Copenhagen’s iconic mermaid statue drenched in blood-red paint

Views: 72

Copenhagen, May 30 (IANS) A bronze Little Mermaid statue that sits beside the coast in Copenhagen awoke to find herself drenched with blood-red paint as part of an anti-whaling protest, as seen in epa images made available on Tuesday.

On the pavement in front of the bronze sculpture, which was unveiled in 1913 and commissioned in honour of the fairy tale by Danish writer Hans Christian Andersen, the protesters had written: “Denmark defend the whales of the Faroe Islands.”

The graffiti was thought to be in reference to the harvesting and slaughter of pilot whales in the Islands, which are an autonomous country within the Kingdom of Denmark, located half way between the north coast of Scotland and Iceland.

The hunt, which leaves some 800 whales dead annually, is highly controversial, with animal rights groups claiming it is inhumane and unnecessarily violent and members of the local community defending it as a tradition that must be protected and an important source of food and supplies.

ALSO READ:   Japanese Parliament approves adulthood age at 18

Whaling has been practiced in the islands since Norsemen first settled there, and has been referred to in texts that date back to 1298.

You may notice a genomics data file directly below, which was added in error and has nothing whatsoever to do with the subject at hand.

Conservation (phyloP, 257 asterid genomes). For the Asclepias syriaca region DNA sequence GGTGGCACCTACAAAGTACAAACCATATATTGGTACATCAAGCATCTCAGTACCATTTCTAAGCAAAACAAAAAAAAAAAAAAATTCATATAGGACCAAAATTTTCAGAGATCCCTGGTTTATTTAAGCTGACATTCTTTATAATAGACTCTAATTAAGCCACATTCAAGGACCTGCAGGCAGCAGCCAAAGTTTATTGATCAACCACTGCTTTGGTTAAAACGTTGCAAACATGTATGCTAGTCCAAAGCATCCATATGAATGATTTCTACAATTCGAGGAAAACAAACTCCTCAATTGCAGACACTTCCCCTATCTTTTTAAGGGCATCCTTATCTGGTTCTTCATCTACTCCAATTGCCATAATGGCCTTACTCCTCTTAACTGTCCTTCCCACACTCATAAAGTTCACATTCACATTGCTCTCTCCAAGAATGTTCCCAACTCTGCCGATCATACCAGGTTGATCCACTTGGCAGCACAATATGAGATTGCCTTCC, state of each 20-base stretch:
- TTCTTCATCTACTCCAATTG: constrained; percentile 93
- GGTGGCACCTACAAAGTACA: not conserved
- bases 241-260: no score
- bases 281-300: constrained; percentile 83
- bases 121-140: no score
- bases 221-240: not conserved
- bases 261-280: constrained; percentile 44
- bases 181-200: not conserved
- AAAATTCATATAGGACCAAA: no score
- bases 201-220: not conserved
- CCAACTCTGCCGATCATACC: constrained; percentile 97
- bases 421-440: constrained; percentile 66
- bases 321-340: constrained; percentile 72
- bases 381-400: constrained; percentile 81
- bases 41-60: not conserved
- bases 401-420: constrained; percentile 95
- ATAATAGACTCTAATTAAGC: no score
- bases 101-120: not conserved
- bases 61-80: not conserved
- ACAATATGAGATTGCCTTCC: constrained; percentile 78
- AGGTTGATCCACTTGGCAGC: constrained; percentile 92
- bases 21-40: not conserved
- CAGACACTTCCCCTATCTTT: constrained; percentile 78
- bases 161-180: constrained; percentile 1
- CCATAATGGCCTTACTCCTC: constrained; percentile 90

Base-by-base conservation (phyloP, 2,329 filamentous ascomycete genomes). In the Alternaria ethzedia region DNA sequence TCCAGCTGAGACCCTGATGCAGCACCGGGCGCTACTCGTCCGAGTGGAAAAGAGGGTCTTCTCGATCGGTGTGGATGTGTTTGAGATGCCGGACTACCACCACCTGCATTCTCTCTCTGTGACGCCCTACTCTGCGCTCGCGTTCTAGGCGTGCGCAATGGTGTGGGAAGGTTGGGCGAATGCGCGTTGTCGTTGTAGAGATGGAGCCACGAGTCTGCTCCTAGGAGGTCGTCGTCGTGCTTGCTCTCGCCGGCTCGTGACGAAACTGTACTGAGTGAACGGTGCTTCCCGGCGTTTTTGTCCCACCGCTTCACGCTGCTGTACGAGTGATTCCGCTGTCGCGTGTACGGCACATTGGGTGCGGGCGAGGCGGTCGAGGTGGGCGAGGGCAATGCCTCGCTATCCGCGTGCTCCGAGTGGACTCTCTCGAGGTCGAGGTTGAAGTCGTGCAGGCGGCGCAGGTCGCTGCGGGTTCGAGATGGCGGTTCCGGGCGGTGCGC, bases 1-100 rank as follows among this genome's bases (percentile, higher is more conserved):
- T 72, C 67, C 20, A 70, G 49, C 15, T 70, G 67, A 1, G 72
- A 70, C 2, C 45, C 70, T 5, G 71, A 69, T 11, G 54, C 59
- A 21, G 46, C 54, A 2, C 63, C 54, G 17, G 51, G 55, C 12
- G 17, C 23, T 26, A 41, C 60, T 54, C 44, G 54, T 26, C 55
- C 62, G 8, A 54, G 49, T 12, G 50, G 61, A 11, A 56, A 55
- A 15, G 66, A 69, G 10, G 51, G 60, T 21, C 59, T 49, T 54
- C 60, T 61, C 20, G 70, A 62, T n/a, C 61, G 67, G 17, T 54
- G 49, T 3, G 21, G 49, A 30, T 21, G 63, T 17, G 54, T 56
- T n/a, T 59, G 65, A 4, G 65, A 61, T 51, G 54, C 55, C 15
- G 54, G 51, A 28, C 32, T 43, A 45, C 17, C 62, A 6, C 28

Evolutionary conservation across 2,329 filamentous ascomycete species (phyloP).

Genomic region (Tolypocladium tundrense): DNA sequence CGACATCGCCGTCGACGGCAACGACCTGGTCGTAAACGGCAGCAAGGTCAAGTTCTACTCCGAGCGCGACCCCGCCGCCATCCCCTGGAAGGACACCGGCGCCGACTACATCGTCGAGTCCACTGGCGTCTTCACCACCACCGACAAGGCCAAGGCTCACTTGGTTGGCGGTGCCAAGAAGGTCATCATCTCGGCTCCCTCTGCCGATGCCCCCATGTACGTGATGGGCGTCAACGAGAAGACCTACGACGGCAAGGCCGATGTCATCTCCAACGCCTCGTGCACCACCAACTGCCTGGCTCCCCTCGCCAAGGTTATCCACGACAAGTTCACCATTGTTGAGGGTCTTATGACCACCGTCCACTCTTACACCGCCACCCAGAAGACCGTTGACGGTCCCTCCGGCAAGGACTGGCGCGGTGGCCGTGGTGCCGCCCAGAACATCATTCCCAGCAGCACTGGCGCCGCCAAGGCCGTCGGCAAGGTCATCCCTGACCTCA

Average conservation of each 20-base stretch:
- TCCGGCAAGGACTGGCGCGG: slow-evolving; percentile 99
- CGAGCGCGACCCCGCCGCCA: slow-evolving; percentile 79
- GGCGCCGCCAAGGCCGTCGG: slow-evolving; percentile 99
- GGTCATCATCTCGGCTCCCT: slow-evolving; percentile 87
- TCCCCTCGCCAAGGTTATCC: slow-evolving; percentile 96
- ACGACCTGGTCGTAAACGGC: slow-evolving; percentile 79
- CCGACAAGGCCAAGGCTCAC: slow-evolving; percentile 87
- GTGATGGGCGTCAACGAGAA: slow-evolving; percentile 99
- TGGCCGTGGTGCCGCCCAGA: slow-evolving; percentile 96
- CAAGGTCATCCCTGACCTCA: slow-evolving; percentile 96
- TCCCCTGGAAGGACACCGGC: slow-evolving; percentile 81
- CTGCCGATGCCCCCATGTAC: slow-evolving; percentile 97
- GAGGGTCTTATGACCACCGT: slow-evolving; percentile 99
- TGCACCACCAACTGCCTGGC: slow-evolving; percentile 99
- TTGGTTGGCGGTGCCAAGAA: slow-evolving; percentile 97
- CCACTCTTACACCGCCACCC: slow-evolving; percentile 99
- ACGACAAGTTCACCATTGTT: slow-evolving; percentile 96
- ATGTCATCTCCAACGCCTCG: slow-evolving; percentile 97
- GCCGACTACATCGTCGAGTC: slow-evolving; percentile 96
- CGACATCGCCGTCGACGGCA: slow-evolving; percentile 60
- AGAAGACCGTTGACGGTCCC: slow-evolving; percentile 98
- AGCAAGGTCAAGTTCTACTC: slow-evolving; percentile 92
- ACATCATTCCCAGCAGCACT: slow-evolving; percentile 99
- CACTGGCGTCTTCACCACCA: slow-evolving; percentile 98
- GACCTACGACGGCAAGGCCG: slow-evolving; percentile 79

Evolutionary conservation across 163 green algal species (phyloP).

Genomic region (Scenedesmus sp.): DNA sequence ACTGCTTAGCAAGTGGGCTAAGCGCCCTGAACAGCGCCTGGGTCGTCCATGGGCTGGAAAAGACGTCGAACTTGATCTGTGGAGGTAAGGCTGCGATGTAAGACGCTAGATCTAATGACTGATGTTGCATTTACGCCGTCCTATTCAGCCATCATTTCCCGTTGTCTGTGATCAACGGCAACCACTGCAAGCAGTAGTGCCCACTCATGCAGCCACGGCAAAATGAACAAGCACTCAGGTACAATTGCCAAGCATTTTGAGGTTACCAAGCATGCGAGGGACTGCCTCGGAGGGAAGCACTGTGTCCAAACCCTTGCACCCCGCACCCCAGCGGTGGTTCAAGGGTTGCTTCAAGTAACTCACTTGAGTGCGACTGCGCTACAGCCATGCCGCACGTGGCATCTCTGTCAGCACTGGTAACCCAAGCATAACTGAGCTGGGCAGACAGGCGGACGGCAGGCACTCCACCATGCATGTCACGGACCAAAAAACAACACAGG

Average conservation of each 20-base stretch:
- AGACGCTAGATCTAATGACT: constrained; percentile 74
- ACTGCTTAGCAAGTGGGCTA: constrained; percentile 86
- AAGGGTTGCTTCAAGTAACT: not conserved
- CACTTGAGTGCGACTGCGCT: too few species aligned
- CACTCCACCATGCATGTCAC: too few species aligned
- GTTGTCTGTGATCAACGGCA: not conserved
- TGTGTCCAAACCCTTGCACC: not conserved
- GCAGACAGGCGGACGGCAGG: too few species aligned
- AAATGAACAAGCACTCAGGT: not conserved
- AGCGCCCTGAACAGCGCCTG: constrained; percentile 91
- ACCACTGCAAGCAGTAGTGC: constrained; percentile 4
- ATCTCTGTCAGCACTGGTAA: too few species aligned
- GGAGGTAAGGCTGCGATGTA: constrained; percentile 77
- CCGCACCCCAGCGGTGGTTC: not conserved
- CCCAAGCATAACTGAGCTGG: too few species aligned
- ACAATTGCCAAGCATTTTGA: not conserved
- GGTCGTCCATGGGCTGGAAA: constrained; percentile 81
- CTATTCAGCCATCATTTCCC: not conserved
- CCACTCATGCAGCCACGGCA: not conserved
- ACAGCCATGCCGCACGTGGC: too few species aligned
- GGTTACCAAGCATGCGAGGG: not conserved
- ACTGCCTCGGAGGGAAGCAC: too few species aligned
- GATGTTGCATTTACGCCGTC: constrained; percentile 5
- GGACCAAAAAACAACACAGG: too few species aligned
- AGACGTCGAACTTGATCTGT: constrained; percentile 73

Whale hunters will first surround the animals by forming a semi-circle of boats, then drive them into bays where they beach themselves and are killed with a special whaling knife that cuts through the dorsal area to the spinal chord.

The water is left red with blood and littered with dead whales that pile up on the beaches.

The killing of whales is protected under Danish and international law due to its cultural roots, but this did not protect the Little Mermaid from being used as a pawn in anti-whaling activists’ fight to have the practice banned.

But she is probably used to it, because the symbol of the city has long been vandalised as part of demonstrations, art events and general mischief.

ALSO READ:   Trump scolds NATO members on defence spending

The sculpture has been coated in paint several times, dressed in a burqa in 2007 to protest Turkey’s accession into the European Union, decapitated twice, blown into the water with explosives and been made to hold a dildo.



Comments: 0

Your email address will not be published. Required fields are marked with *